Breaking Eggs And Making Omelettes

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Spyware In Multimedia Files

November 22nd, 2005 by Multimedia Mike

I am a big fan of Rooster Teeth’s Red vs. Blue Machinima series– in fact, I own all 3 of the DVDs so far. I was excited to see that Rooster Teeth was commissioned to create a Machinima mini-series for the new F.E.A.R. game called P.A.N.I.C.S.


P.A.N.I.C.S. Title

Funny stuff. Download and enjoy. But to be safe, use an open source multimedia playback application. Here is a curious excerpt from the P.A.N.I.C.S. FAQ:

Q: When I play the video my firewall says it’s trying to access the internet, what’s the deal?
A: The producers and promotions company wanted to track the popularity of the videos, so they added a small tag that hits a server, much like a webpage counter. No information besides the IP and the hit are recorded.

I have been trying to figure out if the tracking mechanism is embedded in the multimedia files somehow. My hypothesis is that there is some kind of information embedded in the multimedia files that instructs the multimedia player to perform an HTTP GET request to a web server. Each of the 4 downloadable files is available in both Windows Media and QuickTime formats. I know that QuickTime is hyper-flexible enough to allow for arbitrary things like requesting web pages; it’s reasonable that WMV supports a similar feature. However, looking through the files with a hex editor reveals no obvious “http://…” strings, even when I decompress the QuickTime header in the .mov files.

If anyone knows how this tracking tech operates, I’m sure I’m not the only interested party.

The moral of the story is to always use open source software to view your multimedia. You can trust that the open source multimedia players do not implement user-surveillance features because we developers do not even know how the features work!

Believe it or not, security is a high priority among open source multimedia hackers. For example, on the FFmpeg project, the decree is in place that no file creation facilities (like file muxers) may place valid timestamp data into the file which would indicate when the file was created. It was believed among some that this is tantamount to spyware. If you have trouble swallowing that reasoning, a less tinfoil-hat-like explanation is that arbitrary timestamps create havoc with regression testing.

I just thought you might like to know that we’re looking out for you and your safe computing experience.

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Comments On

November 21st, 2005 by Multimedia Mike

If you care, I have enabled comments on the last few posts and will have comments enabled on future posts.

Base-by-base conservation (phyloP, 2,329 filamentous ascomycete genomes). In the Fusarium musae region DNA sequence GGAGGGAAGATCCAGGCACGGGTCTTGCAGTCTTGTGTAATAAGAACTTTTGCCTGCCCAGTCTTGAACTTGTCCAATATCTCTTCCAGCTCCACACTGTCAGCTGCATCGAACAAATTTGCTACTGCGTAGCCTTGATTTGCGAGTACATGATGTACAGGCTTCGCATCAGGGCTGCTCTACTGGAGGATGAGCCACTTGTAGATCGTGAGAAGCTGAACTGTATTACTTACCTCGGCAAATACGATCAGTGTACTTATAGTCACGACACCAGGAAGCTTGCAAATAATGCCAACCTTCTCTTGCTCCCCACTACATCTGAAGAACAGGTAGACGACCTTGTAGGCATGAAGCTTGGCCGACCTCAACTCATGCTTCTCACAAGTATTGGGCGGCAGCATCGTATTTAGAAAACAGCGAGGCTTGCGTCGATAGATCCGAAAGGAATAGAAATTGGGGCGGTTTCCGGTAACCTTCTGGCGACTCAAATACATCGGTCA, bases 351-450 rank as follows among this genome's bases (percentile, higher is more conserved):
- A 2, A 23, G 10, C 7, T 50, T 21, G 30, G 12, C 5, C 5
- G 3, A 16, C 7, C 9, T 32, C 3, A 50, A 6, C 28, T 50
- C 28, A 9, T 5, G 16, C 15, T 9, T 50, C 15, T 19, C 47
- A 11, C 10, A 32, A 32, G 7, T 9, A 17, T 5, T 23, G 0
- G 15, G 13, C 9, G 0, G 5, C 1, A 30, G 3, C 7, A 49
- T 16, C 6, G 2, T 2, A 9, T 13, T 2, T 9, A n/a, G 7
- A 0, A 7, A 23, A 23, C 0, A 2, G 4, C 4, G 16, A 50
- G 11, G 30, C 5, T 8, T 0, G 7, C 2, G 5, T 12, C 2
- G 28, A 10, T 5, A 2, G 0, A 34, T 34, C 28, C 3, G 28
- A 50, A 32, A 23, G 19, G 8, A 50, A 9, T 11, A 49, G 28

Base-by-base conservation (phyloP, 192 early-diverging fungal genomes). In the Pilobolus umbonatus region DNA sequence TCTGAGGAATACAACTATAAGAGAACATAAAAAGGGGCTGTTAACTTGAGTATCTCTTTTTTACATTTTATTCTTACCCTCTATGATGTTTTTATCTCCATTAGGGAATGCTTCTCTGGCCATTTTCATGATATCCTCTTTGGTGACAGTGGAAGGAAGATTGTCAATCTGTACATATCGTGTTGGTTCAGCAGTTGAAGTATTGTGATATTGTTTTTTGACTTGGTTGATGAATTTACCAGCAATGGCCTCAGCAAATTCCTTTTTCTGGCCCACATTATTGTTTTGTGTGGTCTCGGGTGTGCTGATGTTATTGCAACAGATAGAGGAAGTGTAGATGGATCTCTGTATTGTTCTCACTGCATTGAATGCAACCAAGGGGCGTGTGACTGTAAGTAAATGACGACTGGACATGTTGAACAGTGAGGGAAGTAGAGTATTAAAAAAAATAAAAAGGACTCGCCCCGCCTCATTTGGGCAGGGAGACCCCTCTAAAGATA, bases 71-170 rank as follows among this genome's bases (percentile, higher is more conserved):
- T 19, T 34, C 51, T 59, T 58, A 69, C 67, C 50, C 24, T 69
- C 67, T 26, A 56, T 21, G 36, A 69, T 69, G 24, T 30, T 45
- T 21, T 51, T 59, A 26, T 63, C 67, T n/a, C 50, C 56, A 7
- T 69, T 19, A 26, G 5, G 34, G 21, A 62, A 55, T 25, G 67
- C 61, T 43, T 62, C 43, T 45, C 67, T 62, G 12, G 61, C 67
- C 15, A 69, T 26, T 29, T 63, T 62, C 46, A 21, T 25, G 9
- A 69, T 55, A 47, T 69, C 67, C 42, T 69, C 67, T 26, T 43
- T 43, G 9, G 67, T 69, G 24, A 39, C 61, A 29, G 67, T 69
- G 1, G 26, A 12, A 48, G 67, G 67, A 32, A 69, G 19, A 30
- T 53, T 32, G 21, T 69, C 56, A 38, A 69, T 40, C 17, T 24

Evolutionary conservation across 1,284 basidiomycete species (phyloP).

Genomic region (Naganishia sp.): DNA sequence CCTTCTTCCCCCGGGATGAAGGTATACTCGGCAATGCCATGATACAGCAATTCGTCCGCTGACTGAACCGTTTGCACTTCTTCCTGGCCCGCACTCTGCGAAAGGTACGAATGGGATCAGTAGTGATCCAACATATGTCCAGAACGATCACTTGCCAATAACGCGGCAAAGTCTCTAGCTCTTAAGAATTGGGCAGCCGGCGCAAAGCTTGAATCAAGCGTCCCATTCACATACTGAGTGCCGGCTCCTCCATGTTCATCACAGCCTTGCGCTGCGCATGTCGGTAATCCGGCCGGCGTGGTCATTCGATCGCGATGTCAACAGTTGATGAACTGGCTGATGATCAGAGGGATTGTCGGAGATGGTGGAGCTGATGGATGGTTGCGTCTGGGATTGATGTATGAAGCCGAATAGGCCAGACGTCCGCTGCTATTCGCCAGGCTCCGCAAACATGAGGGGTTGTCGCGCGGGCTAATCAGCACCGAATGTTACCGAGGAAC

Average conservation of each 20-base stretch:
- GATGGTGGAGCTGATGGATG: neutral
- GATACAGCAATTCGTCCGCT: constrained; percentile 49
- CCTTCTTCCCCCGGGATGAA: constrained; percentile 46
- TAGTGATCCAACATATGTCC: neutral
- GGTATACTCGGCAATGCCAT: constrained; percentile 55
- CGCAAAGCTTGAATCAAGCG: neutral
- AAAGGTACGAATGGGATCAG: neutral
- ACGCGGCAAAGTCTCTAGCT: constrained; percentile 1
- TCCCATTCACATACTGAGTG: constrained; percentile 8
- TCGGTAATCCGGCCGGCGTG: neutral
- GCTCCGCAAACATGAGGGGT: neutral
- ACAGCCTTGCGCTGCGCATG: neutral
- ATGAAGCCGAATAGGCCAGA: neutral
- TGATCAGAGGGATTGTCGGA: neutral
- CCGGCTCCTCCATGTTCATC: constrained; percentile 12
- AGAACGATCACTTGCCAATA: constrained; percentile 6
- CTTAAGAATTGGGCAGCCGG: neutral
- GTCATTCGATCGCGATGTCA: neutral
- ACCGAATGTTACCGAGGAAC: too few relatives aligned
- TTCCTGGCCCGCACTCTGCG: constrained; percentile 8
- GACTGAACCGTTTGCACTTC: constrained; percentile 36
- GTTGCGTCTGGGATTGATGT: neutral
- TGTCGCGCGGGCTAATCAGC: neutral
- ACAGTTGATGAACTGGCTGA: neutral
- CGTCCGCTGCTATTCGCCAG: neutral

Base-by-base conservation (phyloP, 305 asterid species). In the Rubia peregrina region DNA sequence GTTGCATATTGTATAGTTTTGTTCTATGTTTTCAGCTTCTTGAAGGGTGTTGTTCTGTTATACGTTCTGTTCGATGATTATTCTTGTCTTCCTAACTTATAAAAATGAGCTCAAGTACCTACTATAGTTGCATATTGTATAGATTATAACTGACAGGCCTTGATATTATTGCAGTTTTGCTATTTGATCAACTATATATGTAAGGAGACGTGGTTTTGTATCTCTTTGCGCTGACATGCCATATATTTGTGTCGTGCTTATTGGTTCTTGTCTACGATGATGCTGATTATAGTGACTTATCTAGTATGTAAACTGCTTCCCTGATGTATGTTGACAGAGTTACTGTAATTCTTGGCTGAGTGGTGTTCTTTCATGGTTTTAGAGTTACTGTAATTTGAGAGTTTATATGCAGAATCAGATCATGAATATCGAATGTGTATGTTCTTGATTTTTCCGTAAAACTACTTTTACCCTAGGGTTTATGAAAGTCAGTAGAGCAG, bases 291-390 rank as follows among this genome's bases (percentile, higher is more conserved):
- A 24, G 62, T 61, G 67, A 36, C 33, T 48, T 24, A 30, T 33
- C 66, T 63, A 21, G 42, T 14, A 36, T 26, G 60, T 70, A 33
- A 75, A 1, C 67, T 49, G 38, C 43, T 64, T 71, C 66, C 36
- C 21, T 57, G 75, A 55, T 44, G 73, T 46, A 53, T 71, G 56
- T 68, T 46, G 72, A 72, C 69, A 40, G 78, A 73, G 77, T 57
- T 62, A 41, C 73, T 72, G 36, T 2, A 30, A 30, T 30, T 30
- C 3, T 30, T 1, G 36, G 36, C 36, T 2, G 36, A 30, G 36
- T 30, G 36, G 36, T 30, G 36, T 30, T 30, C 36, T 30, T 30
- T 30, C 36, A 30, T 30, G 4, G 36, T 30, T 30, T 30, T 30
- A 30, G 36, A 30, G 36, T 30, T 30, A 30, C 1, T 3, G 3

Say what you gotta say…

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Free Games That Used To Be Commercial Games

November 17th, 2005 by Multimedia Mike

As I read new trivia additions on MobyGames, I see more and more bits about commercial games being open sourced. I figured that there must be some site out there that documents such transitions and lo and behold:

http://www.liberatedgames.com/

I wager there is some custom FMV code in there somewhere. We already know for a fact that:

  • Descent II source contains a 16-bit Interplay MVE decoder
  • Quake II source contains a Quake II Cinematic (.cin) decoder
  • Quake III source contains a RoQ decoder

A number of the games listed at Liberated Games are only free in that the binary executable and data are available, but no source code.

A few more items I would like to investigate:

Update: Trixter sends this intelligence about the titles above:

  • Hexen II — can’t verify if that’s video, but there are Animation credits in the game so it is probably yes. However, most times that stuff is a FLIC file. (BTW, don’t get all bunched up over FLIC — there are two main variants that are easy to support; the rest of all that junk was introduced and supported by only that one company you found the info on.)
  • Stargunner: same thing, most likely a 320×200 VGA FLIC.
  • H&D: no video as far as I know.

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Microsoft Video-1 Based on DCT?

November 15th, 2005 by Multimedia Mike

I recently learned that Wikipedia has an entry for Microsoft Video-1. The entry makes two assertions of which I was heretofore unaware:

  1. the codec was licensed from Media Vision and is based on a codec called MotiVE
  2. the codec was based on the discrete cosine transform (DCT)

I can accept assertion #1 but I have trouble with the second. I just don’t see it. Per my understanding Video-1 falls into the category of vector quantizer. I did a quick Google search for “media vision motive cosine” to search for supporting details. This page supports the DCT claim. But it also claims that Duck TrueMotion 1 is a vector quantizer (nope). Here is another page that mentions the MotiVE connection but pegs Video-1 as a vector quantizer.

At least the Wikipedia article links to my Video-1 description so interested parties can investigate the details for themselves.

Posted in Codec Technology | 1 Comment »

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